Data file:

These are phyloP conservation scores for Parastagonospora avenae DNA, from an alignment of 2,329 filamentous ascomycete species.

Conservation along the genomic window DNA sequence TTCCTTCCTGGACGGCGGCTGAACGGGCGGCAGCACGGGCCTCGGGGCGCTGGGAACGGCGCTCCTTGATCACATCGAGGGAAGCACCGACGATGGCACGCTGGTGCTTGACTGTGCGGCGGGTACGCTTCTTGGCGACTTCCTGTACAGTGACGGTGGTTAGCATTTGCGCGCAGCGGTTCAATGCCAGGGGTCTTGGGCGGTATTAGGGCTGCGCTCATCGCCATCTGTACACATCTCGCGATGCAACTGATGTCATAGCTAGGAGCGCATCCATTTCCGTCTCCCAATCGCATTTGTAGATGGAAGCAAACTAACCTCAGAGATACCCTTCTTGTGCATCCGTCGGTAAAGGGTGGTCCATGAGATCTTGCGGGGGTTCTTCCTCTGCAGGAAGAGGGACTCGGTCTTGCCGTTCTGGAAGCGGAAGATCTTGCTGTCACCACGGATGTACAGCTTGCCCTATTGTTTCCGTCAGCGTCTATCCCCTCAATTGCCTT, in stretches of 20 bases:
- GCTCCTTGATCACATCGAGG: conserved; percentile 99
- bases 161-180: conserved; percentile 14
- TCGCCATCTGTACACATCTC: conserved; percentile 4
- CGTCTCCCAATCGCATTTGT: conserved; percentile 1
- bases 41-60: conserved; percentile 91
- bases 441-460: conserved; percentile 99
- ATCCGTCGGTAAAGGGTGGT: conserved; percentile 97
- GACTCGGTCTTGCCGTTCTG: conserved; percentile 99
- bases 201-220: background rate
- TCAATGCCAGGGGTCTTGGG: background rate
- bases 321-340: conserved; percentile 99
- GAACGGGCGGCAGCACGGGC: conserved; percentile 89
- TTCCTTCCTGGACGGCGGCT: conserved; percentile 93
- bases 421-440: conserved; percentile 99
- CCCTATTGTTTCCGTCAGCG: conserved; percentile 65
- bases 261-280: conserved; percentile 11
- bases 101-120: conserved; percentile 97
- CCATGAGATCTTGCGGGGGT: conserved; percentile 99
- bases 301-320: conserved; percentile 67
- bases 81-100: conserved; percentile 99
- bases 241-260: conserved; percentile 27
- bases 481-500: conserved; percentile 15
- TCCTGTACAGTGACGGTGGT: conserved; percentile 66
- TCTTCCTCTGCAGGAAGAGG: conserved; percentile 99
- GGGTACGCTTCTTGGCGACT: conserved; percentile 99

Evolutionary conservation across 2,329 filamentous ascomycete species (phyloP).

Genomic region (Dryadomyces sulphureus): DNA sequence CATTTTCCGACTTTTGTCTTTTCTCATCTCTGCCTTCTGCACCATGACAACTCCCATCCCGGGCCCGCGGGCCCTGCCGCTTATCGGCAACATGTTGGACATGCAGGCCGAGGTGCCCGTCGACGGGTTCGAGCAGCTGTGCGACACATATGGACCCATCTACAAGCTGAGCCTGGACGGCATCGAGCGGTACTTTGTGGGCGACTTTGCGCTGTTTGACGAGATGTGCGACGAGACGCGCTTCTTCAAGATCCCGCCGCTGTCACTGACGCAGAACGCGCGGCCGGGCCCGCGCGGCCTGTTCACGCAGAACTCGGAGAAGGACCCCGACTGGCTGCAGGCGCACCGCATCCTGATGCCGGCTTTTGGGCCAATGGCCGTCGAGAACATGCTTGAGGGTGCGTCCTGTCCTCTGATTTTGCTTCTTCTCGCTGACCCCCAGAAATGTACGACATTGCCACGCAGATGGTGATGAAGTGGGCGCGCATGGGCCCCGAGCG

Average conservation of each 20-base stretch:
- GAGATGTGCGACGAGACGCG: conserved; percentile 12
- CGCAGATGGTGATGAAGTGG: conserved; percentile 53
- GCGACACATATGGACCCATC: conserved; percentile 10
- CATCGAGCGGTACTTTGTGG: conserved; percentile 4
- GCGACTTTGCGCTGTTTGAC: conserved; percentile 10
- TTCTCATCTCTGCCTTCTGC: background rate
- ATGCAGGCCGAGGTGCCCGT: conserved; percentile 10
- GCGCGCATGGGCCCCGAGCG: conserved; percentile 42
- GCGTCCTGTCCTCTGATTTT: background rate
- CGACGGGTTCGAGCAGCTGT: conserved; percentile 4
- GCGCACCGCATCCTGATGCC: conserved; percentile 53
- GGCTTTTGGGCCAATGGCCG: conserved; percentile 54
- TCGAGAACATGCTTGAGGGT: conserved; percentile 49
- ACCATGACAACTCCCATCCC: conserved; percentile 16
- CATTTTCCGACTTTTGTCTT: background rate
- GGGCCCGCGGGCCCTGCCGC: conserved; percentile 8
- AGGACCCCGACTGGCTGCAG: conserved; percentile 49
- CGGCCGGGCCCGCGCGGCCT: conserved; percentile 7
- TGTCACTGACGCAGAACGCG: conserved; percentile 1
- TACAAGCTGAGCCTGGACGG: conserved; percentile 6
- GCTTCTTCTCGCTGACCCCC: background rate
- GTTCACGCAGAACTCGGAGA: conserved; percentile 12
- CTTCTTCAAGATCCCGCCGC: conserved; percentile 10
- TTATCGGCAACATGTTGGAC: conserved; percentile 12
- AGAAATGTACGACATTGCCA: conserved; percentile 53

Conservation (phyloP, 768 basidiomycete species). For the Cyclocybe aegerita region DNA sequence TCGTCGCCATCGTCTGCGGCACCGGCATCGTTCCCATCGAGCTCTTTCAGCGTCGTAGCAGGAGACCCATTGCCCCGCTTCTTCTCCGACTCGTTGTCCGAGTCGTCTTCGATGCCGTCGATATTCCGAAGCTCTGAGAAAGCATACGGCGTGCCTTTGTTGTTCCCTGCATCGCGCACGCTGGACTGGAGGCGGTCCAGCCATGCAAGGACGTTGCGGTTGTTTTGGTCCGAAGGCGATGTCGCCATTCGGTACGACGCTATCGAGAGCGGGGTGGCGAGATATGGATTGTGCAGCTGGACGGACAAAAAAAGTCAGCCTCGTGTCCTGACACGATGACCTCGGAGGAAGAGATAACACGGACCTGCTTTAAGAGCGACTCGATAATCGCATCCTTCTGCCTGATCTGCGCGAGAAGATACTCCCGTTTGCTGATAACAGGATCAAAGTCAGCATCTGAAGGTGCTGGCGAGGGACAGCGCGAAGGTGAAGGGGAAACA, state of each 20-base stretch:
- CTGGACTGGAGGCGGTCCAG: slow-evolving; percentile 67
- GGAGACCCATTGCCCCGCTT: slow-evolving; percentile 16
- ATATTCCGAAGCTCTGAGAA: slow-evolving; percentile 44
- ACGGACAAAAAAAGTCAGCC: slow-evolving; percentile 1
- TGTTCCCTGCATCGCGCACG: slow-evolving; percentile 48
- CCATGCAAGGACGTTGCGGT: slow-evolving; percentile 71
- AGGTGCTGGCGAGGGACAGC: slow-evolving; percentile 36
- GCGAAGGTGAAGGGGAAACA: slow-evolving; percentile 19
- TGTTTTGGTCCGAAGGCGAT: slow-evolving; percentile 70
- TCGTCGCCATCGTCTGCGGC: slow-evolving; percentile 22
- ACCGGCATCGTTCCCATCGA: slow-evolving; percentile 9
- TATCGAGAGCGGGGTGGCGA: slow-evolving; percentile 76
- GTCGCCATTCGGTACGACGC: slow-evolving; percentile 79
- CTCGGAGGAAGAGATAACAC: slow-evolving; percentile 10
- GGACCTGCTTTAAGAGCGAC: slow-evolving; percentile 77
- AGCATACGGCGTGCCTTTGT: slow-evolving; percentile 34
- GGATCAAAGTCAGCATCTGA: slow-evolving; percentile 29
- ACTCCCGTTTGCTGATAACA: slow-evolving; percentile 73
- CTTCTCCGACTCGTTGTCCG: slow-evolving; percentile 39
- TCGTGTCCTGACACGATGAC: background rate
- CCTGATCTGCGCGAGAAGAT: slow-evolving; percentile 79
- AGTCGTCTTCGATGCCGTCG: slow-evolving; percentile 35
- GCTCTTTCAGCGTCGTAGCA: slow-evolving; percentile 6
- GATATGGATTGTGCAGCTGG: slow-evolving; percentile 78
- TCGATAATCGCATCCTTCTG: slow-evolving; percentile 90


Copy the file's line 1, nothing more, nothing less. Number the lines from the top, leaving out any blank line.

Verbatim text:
These are phyloP conservation scores for Parastagonospora avenae DNA, from an alignment of 2,329 filamentous ascomycete species.